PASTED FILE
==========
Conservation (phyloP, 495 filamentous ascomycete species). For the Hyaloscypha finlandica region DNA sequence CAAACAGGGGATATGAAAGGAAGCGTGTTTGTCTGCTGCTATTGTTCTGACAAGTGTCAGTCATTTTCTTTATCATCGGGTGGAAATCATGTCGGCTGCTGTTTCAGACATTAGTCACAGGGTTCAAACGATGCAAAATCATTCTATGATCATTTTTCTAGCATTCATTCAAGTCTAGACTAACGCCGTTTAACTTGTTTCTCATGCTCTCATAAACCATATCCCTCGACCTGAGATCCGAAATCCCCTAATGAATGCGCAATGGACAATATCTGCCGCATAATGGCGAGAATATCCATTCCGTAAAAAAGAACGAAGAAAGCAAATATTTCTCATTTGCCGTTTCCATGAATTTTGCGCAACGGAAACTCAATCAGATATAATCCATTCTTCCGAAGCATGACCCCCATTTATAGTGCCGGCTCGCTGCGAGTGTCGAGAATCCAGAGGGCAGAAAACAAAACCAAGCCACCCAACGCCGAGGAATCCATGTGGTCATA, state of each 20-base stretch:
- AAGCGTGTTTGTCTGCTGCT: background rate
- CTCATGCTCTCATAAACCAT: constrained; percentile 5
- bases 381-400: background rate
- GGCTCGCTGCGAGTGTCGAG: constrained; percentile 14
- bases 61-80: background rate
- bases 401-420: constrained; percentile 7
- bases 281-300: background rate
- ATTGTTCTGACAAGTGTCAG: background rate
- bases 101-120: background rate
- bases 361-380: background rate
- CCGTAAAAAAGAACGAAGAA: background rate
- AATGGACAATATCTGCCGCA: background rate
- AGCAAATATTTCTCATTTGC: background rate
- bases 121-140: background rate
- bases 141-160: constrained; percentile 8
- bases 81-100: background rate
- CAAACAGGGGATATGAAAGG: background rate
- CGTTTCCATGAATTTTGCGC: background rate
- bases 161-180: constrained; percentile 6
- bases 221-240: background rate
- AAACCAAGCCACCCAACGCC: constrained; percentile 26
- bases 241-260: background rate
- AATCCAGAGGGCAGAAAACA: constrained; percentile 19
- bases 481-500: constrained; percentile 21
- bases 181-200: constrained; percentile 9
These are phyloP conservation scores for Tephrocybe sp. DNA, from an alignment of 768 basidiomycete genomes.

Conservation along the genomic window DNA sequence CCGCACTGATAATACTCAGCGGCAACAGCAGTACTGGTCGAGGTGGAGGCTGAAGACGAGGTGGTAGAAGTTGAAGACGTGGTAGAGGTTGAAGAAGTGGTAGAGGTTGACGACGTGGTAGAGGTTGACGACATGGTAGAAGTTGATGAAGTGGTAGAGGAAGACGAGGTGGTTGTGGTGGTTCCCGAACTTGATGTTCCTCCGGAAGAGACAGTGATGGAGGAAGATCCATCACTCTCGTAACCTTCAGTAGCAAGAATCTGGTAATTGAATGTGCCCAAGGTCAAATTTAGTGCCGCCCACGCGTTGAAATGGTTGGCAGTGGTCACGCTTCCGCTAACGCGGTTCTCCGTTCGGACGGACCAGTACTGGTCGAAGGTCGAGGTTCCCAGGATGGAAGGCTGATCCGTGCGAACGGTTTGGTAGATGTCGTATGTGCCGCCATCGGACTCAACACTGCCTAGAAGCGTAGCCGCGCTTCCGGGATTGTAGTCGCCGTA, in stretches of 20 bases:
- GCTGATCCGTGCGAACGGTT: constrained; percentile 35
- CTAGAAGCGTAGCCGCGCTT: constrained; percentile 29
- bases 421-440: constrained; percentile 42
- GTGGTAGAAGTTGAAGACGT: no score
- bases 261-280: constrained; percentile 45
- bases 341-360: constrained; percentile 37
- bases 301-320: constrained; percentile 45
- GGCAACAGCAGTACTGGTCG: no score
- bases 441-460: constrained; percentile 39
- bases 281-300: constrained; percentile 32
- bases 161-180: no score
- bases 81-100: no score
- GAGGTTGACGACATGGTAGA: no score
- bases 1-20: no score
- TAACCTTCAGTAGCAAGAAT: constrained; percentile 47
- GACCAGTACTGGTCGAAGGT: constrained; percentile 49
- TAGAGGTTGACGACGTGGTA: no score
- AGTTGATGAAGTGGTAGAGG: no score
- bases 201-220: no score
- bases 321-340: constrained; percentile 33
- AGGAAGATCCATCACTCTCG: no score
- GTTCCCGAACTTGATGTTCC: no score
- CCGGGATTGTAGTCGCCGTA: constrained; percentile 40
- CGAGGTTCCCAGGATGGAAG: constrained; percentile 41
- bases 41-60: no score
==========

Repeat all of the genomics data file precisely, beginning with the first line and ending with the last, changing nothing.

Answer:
Conservation (phyloP, 495 filamentous ascomycete species). For the Hyaloscypha finlandica region DNA sequence CAAACAGGGGATATGAAAGGAAGCGTGTTTGTCTGCTGCTATTGTTCTGACAAGTGTCAGTCATTTTCTTTATCATCGGGTGGAAATCATGTCGGCTGCTGTTTCAGACATTAGTCACAGGGTTCAAACGATGCAAAATCATTCTATGATCATTTTTCTAGCATTCATTCAAGTCTAGACTAACGCCGTTTAACTTGTTTCTCATGCTCTCATAAACCATATCCCTCGACCTGAGATCCGAAATCCCCTAATGAATGCGCAATGGACAATATCTGCCGCATAATGGCGAGAATATCCATTCCGTAAAAAAGAACGAAGAAAGCAAATATTTCTCATTTGCCGTTTCCATGAATTTTGCGCAACGGAAACTCAATCAGATATAATCCATTCTTCCGAAGCATGACCCCCATTTATAGTGCCGGCTCGCTGCGAGTGTCGAGAATCCAGAGGGCAGAAAACAAAACCAAGCCACCCAACGCCGAGGAATCCATGTGGTCATA, state of each 20-base stretch:
- AAGCGTGTTTGTCTGCTGCT: background rate
- CTCATGCTCTCATAAACCAT: constrained; percentile 5
- bases 381-400: background rate
- GGCTCGCTGCGAGTGTCGAG: constrained; percentile 14
- bases 61-80: background rate
- bases 401-420: constrained; percentile 7
- bases 281-300: background rate
- ATTGTTCTGACAAGTGTCAG: background rate
- bases 101-120: background rate
- bases 361-380: background rate
- CCGTAAAAAAGAACGAAGAA: background rate
- AATGGACAATATCTGCCGCA: background rate
- AGCAAATATTTCTCATTTGC: background rate
- bases 121-140: background rate
- bases 141-160: constrained; percentile 8
- bases 81-100: background rate
- CAAACAGGGGATATGAAAGG: background rate
- CGTTTCCATGAATTTTGCGC: background rate
- bases 161-180: constrained; percentile 6
- bases 221-240: background rate
- AAACCAAGCCACCCAACGCC: constrained; percentile 26
- bases 241-260: background rate
- AATCCAGAGGGCAGAAAACA: constrained; percentile 19
- bases 481-500: constrained; percentile 21
- bases 181-200: constrained; percentile 9
These are phyloP conservation scores for Tephrocybe sp. DNA, from an alignment of 768 basidiomycete genomes.

Conservation along the genomic window DNA sequence CCGCACTGATAATACTCAGCGGCAACAGCAGTACTGGTCGAGGTGGAGGCTGAAGACGAGGTGGTAGAAGTTGAAGACGTGGTAGAGGTTGAAGAAGTGGTAGAGGTTGACGACGTGGTAGAGGTTGACGACATGGTAGAAGTTGATGAAGTGGTAGAGGAAGACGAGGTGGTTGTGGTGGTTCCCGAACTTGATGTTCCTCCGGAAGAGACAGTGATGGAGGAAGATCCATCACTCTCGTAACCTTCAGTAGCAAGAATCTGGTAATTGAATGTGCCCAAGGTCAAATTTAGTGCCGCCCACGCGTTGAAATGGTTGGCAGTGGTCACGCTTCCGCTAACGCGGTTCTCCGTTCGGACGGACCAGTACTGGTCGAAGGTCGAGGTTCCCAGGATGGAAGGCTGATCCGTGCGAACGGTTTGGTAGATGTCGTATGTGCCGCCATCGGACTCAACACTGCCTAGAAGCGTAGCCGCGCTTCCGGGATTGTAGTCGCCGTA, in stretches of 20 bases:
- GCTGATCCGTGCGAACGGTT: constrained; percentile 35
- CTAGAAGCGTAGCCGCGCTT: constrained; percentile 29
- bases 421-440: constrained; percentile 42
- GTGGTAGAAGTTGAAGACGT: no score
- bases 261-280: constrained; percentile 45
- bases 341-360: constrained; percentile 37
- bases 301-320: constrained; percentile 45
- GGCAACAGCAGTACTGGTCG: no score
- bases 441-460: constrained; percentile 39
- bases 281-300: constrained; percentile 32
- bases 161-180: no score
- bases 81-100: no score
- GAGGTTGACGACATGGTAGA: no score
- bases 1-20: no score
- TAACCTTCAGTAGCAAGAAT: constrained; percentile 47
- GACCAGTACTGGTCGAAGGT: constrained; percentile 49
- TAGAGGTTGACGACGTGGTA: no score
- AGTTGATGAAGTGGTAGAGG: no score
- bases 201-220: no score
- bases 321-340: constrained; percentile 33
- AGGAAGATCCATCACTCTCG: no score
- GTTCCCGAACTTGATGTTCC: no score
- CCGGGATTGTAGTCGCCGTA: constrained; percentile 40
- CGAGGTTCCCAGGATGGAAG: constrained; percentile 41
- bases 41-60: no score